My Experiment With Milliput.

So over the last month or so my local discount hardware/general store (or Boyes if you live in the North East of England) has expanded its hobby section, they now have a wide variety of hobby tools; files, knives, saws etc, a large selection of coloured acryllic sprays including nice Mordian Blue and Knarloc Green type colours, a cheap propellant powered airbrush, probably every Vajello paint ever (more on them when ive had a proper dabble) and also the full range of Milliput.

Having read about many a hobbiest using milliput to sculpt, I thought Id give it a go and for £2 I got about 4x the amount compared to Green Stuff. I thought using Milliput to sculpt would be the same, which it is but not.

I bought the standard Yellow-Grey and proceeded to have a go at making a banner for my Stormvermin (see pictures above).

The first thing I noticed was that it didnt have as much elasticity as Green Stuff, when kneading it it seemed to split/crack when folded or stretched.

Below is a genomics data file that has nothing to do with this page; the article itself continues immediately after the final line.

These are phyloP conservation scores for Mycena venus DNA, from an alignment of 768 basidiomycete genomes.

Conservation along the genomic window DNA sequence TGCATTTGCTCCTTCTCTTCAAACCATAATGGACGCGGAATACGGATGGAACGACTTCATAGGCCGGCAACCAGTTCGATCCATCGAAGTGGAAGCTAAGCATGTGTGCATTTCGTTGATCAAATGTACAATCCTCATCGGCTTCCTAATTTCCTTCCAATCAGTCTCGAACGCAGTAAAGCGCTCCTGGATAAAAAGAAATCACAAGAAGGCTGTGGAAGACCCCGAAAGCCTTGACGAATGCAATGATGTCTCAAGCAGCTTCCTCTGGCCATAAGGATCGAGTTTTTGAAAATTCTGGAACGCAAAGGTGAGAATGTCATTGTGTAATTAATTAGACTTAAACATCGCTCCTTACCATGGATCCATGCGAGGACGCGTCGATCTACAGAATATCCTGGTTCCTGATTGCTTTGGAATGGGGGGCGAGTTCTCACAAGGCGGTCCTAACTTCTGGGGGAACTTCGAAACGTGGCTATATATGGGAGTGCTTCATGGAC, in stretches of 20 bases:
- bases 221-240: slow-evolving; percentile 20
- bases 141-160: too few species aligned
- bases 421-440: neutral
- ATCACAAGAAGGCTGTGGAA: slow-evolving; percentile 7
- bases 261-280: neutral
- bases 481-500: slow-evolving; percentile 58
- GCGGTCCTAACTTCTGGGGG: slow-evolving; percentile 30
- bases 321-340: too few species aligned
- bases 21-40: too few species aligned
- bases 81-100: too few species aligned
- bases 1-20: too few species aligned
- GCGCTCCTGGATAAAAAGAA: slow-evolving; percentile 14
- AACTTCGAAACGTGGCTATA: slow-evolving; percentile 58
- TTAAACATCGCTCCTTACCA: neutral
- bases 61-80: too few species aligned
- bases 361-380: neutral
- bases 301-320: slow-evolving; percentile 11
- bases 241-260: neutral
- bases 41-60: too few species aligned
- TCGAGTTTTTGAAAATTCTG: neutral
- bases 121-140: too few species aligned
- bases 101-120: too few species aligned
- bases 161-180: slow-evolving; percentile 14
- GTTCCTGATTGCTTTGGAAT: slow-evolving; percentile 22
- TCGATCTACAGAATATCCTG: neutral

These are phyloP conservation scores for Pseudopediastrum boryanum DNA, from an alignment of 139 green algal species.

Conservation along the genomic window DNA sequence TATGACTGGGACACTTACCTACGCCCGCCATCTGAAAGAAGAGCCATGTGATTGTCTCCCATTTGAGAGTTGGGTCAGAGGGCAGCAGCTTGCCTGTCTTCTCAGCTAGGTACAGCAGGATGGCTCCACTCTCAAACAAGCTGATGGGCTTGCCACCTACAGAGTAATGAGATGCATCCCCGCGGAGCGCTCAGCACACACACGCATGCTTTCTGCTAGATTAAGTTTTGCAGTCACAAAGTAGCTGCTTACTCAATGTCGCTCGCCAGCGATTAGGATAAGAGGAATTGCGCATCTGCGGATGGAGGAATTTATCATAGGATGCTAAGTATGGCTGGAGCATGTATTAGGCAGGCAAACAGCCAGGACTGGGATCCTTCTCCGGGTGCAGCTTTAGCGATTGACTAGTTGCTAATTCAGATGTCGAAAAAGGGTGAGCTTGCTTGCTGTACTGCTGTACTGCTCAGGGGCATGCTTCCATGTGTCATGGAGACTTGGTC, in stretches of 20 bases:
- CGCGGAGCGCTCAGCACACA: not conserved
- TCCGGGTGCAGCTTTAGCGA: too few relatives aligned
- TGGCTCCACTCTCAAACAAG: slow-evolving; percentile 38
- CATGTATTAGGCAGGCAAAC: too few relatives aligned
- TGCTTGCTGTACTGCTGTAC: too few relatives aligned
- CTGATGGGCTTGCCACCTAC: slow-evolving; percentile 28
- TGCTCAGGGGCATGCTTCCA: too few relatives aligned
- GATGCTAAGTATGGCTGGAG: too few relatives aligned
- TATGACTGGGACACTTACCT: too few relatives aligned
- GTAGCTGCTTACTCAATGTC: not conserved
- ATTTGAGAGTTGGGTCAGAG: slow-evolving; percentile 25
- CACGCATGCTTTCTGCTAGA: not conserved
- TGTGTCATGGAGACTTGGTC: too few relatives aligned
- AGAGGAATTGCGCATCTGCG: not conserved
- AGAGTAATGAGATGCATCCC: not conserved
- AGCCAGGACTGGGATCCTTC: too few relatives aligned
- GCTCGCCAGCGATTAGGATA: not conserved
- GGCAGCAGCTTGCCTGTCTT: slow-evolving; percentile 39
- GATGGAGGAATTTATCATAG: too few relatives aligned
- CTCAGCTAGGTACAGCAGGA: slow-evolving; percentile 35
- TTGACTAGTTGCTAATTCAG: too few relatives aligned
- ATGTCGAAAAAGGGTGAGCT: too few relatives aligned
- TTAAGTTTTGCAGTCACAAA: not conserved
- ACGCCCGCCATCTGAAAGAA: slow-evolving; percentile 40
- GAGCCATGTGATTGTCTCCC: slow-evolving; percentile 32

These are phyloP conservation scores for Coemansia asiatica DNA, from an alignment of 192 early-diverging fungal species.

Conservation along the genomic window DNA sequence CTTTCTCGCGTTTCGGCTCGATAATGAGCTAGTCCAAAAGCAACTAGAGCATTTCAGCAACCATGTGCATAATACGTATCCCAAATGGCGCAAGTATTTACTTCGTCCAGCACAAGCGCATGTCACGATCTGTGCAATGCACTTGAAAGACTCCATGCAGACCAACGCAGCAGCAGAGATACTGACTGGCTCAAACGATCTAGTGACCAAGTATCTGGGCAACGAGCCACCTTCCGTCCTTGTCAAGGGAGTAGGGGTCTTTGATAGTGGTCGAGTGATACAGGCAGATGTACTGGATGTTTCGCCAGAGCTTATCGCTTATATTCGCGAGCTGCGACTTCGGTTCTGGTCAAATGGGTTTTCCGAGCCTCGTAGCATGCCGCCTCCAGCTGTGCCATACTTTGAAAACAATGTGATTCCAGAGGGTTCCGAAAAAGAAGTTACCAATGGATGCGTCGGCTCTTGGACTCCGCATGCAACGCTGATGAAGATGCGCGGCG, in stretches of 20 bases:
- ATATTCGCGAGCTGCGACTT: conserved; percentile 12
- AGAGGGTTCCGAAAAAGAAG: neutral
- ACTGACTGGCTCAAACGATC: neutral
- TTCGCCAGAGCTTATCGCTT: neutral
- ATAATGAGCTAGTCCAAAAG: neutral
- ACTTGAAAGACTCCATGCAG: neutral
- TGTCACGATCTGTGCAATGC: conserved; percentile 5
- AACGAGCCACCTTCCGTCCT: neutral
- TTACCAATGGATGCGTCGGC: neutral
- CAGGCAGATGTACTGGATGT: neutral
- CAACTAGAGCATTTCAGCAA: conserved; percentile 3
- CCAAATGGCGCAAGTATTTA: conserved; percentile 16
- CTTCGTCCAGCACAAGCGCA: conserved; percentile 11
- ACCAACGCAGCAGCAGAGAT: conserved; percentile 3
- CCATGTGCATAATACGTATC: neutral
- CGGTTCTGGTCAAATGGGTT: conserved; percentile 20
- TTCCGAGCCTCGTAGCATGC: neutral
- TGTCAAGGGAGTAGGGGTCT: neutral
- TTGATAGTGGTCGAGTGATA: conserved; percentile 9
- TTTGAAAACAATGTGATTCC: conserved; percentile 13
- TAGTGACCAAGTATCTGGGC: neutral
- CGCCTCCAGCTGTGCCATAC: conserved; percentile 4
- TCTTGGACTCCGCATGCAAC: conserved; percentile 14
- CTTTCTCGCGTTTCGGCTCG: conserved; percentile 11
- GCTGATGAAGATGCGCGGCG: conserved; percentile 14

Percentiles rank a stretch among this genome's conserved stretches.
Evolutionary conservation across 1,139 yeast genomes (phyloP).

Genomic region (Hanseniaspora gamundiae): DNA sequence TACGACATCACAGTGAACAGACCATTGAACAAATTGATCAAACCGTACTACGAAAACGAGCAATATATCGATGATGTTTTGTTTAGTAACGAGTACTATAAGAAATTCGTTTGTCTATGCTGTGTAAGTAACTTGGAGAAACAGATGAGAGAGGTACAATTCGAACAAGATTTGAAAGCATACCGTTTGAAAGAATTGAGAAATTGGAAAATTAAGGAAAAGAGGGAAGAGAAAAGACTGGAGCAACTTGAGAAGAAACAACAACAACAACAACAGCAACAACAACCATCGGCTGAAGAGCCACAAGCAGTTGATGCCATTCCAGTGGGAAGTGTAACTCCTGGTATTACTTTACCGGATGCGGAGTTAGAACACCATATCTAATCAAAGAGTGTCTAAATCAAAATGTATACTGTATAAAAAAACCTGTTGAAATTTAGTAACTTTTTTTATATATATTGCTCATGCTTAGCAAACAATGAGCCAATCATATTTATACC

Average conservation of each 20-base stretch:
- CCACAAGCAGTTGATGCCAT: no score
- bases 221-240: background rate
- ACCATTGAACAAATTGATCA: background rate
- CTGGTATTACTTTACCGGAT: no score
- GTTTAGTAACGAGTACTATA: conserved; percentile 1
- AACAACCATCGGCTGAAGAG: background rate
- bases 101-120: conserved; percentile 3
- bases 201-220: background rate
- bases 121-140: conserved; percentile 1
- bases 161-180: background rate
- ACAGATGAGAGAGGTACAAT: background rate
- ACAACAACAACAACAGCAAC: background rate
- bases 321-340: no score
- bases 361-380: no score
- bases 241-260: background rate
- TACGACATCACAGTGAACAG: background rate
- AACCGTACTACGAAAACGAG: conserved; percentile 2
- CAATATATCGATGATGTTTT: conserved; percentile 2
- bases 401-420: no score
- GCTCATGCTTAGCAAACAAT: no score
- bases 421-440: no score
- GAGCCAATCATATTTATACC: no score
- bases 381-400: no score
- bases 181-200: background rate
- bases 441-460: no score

Secondly, it stuck to everything. GS does too but not to the same extent as this, so I dipped my fingers in water and to my suprise the Milliput actually dissolved slightly, sort of like clay.

After fashioning it into a flag I let it cure, 2 hours, which compared to GS is quick! Working with it once dry was better. It sets rock hard, the lack of elasticity gives a nice solid material, though some may say its now too brittle.

Very easy to make some nice softer edges by going over them with craft knife and maybe adding some relief to it would be possible with care and a bit of skill. Adding the dwarf braid and the skin arm was a moderate success, the shape was there but the nice smooth detail illuded me.

After letting it rest and stick together I came to this conclusion when I use Milliput in the future:

Its good for basic shapes and structures

Its good for large areas

Try using GS for finer details

Having only used it the once, Im interested to see If using a larger array of sculpting tools will yeild better results and it may be that practise makes perfect, in which case I will happily change my view.

As always c&c's welcome,

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